While MCSIO contributes to a lower cost per user per hour, that number is not significant on its own. The real impact of MCSIO can be found out when looking at the end user experience.
The graph shows the average response time drop when using MCSIO:
If user experience is a driving factor when considering performance, we recommend enabling the MCSIO cache. When enabled, the recommendation is to use a standard disk with the 2GB cache since it provides the best improvement without affecting user density. However, the MCSIO cache must not be enabled on virtual machines that are memory constrained, such as the F or FS series instance types that are optimized for Compute but have low memory-to-cpu core ratios.
How does Windows 10 Multisession scalability compare to Windows Server OS?
With the release of both the Windows Server 2019 and Windows 10 Multi-session operating systems, we thought it would be best to provide some guidance about how the client operating system would impact the scalability. Both Windows Server 2019 and Windows 10 Multi-session operating systems require the newer Citrix VDA version 1906.1. Windows 10 Multisession is available with Azure Virtual Desktop (AVD) Entitlement and grants the tenant the base price of the VM (Linux pricing). That entitlement also extends the VM pricing to Windows Server 2016 and Windows Server 2019.
The graph shows the density changes when compared against the same test runs with Windows Server 2016 using the Citrix VDA version 1906.1 on the same D4_v2 (8 vCPU, 28 GB of RAM) instance. The prices are using the Linux VM pricing in line with the AVD Entitlement required:
When compared to the Windows Server 2016 results, the Windows Server 2019 provided a slightly lower user density for both the knowledge worker and the task worker, with a 7% decrease for task workers and a 12% decrease for knowledge workers.
Comparing Windows Server 2019 to Windows 10 Multisession workload resulted in 19% less task workers and 32% fewer Knowledge workers. This performance decrease is expected because Windows 10 is a full client version and is not optimized for server-based computing like Windows Server 2016 and Windows Server 2019.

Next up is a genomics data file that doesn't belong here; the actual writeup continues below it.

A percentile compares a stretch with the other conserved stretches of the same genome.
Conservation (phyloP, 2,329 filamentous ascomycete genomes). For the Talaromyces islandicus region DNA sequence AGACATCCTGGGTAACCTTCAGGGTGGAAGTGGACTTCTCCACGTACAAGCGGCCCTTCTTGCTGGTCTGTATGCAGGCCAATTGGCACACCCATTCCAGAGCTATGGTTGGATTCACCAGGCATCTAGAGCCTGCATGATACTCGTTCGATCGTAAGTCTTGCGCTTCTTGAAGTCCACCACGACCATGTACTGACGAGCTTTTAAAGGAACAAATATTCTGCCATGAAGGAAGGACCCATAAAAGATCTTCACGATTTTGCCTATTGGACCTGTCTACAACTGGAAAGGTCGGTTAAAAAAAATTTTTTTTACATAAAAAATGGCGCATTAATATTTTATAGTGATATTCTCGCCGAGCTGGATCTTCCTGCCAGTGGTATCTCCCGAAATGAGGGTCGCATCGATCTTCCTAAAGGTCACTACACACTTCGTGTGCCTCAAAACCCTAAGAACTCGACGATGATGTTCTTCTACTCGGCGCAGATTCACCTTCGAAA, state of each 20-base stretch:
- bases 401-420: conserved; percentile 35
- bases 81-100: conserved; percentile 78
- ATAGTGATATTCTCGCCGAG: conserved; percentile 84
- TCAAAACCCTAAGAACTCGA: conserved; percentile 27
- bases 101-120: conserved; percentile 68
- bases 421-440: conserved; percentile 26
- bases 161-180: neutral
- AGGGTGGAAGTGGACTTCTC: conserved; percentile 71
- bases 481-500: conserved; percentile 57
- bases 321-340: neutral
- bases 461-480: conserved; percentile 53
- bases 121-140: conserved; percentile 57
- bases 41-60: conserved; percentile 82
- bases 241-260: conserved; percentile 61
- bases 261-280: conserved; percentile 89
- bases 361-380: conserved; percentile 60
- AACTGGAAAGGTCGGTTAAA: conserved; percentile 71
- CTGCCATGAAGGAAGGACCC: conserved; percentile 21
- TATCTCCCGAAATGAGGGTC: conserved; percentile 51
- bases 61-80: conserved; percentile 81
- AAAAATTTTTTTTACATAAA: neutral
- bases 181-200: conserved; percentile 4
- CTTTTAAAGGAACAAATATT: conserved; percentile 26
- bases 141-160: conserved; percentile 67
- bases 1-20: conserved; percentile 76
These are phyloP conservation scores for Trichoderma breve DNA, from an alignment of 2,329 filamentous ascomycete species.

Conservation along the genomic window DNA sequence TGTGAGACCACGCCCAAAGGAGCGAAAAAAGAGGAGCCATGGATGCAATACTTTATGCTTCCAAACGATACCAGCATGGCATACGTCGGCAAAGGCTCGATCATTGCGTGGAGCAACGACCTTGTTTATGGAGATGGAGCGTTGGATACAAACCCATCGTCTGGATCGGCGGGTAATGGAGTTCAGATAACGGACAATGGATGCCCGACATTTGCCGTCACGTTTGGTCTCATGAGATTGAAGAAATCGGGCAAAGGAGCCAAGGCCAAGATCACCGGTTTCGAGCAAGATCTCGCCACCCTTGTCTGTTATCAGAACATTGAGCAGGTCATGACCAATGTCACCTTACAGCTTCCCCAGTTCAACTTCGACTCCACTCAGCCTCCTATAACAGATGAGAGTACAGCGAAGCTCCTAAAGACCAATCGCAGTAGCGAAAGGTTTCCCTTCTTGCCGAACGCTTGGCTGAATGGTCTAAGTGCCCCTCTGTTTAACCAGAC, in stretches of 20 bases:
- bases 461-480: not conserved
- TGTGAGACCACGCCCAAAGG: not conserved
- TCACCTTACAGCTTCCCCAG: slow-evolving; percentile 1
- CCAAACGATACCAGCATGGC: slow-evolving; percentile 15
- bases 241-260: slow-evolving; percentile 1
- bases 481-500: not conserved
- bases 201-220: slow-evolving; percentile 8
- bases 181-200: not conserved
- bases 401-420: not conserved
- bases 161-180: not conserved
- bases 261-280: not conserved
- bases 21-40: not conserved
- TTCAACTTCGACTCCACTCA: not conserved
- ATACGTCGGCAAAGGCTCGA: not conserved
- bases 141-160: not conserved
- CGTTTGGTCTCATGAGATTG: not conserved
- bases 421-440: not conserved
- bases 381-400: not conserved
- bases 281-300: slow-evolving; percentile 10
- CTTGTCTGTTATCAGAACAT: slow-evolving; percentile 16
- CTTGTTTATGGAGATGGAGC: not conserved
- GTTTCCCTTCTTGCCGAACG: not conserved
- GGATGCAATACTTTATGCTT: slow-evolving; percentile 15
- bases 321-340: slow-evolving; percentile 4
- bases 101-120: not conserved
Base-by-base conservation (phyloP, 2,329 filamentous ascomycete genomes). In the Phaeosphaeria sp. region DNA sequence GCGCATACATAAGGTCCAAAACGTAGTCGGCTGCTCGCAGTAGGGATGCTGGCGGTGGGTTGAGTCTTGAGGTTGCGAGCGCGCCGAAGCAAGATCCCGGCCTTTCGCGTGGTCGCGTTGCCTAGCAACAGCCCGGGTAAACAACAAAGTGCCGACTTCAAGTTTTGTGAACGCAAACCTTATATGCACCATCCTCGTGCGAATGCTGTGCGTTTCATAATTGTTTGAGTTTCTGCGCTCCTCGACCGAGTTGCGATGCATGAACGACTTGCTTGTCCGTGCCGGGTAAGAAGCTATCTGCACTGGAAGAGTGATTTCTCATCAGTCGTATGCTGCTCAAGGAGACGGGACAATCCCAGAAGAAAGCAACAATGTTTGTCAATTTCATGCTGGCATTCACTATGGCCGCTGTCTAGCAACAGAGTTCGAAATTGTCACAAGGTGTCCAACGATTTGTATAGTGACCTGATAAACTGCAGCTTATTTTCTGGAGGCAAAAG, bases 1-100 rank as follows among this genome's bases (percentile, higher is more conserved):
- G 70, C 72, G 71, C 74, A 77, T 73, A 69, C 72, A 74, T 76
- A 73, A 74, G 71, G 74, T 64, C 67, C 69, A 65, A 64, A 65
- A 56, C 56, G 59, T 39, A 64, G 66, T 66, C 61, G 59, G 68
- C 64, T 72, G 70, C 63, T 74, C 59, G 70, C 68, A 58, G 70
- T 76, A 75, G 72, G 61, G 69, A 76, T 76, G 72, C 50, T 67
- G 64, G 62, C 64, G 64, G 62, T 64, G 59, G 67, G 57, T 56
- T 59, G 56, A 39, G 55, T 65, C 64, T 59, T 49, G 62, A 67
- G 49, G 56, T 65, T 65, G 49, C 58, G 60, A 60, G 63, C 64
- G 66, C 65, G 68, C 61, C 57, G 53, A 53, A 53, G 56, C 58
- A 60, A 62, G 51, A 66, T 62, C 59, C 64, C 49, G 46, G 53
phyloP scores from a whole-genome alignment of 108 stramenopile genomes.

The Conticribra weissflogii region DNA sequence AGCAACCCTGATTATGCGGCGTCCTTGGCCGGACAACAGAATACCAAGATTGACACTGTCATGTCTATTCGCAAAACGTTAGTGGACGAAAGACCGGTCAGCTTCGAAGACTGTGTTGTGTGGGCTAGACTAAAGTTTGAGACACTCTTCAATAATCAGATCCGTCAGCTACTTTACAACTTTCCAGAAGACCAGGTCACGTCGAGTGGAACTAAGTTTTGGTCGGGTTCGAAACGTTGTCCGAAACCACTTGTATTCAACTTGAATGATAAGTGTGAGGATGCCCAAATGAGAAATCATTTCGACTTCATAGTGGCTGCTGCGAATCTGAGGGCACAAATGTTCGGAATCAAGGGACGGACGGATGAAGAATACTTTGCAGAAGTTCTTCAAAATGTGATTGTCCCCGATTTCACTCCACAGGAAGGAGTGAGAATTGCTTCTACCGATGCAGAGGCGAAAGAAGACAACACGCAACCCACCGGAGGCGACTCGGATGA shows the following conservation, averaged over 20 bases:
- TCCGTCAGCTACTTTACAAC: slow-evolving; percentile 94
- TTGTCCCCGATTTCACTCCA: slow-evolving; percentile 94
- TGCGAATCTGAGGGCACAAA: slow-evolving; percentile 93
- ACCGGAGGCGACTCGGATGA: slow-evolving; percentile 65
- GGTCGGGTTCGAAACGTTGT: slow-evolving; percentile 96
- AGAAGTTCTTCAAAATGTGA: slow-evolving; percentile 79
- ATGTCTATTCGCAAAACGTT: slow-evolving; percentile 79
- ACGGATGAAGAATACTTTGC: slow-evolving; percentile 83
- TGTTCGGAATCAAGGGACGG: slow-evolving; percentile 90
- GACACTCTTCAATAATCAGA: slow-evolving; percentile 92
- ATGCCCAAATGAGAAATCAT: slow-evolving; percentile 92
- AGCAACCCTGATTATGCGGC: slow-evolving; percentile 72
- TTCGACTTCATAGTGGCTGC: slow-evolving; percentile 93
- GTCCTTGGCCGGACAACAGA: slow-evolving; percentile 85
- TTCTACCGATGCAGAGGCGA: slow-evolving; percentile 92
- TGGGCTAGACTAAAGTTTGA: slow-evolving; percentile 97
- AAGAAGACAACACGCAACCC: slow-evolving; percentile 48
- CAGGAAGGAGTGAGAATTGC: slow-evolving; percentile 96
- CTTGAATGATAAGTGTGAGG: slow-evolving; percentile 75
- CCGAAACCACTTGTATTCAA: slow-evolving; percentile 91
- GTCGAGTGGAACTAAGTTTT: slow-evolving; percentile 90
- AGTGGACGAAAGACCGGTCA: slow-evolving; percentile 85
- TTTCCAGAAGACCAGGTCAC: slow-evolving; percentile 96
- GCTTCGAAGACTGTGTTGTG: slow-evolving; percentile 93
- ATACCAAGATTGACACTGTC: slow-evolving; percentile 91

One cost advantage of using Windows 10 Multisession is that it does not require RDS CAL licenses for clients to connect to the virtual machine. This cost advantage is not included in the calculations since it is a Microsoft licensing cost in addition to the Azure cost per hour.
When planning to upgrade from Windows Server 2016 to Windows Server 2019, expect to increase the number of virtual machines by approximately 10%. If you are planning on using Windows 10 Multisession for hosting applications that require the Windows client for compatibility, keep in mind the density will be lower, resulting in approximately 30% extra costs over the server operating systems. The Windows 10 Multisession though does allow users to access the Windows Store, something that the server operating systems do not have available.
The Azure instance type that you select to deploy Citrix virtual application workloads is a critical element that determines the user density and scalability, and in turn the cost-per-user for an Azure delivery model.
As shown, the different instance types in Azure have advantages for specific workloads, such as high computational requirements or extra memory.
Usually, a D13_v2 instance with standard HDD disks and a 2GB MCSIO cache enabled provides the best user performance at the lowest cost. Consider the Windows 10 Multisession operating system when you need Windows Store, application compatibility, or a true Windows client experience.
The Citrix on Azure results presented here represent only guidelines in configuring your Azure solution. If you do not have data about your specific user workloads, the numbers we provided here serve as your design estimates. Before making final sizing and deployment decisions, we strongly suggest that you run proof-of-concept tests on different Azure instance types using your own workloads, then use that data for your final designs.
For more information about deploying Citrix Virtual Apps workloads on Microsoft Azure Cloud Services, see the Citrix and Microsoft partner website at https://www.citrix.com/global-partners/microsoft/resources.html
In this article
- What is the most efficient instance series?
- What is the most cost-effective instance type in the most efficient family?
- What impact does the Machine Creation Services I/O cache have?
- How does Windows 10 Multisession scalability compare to Windows Server OS?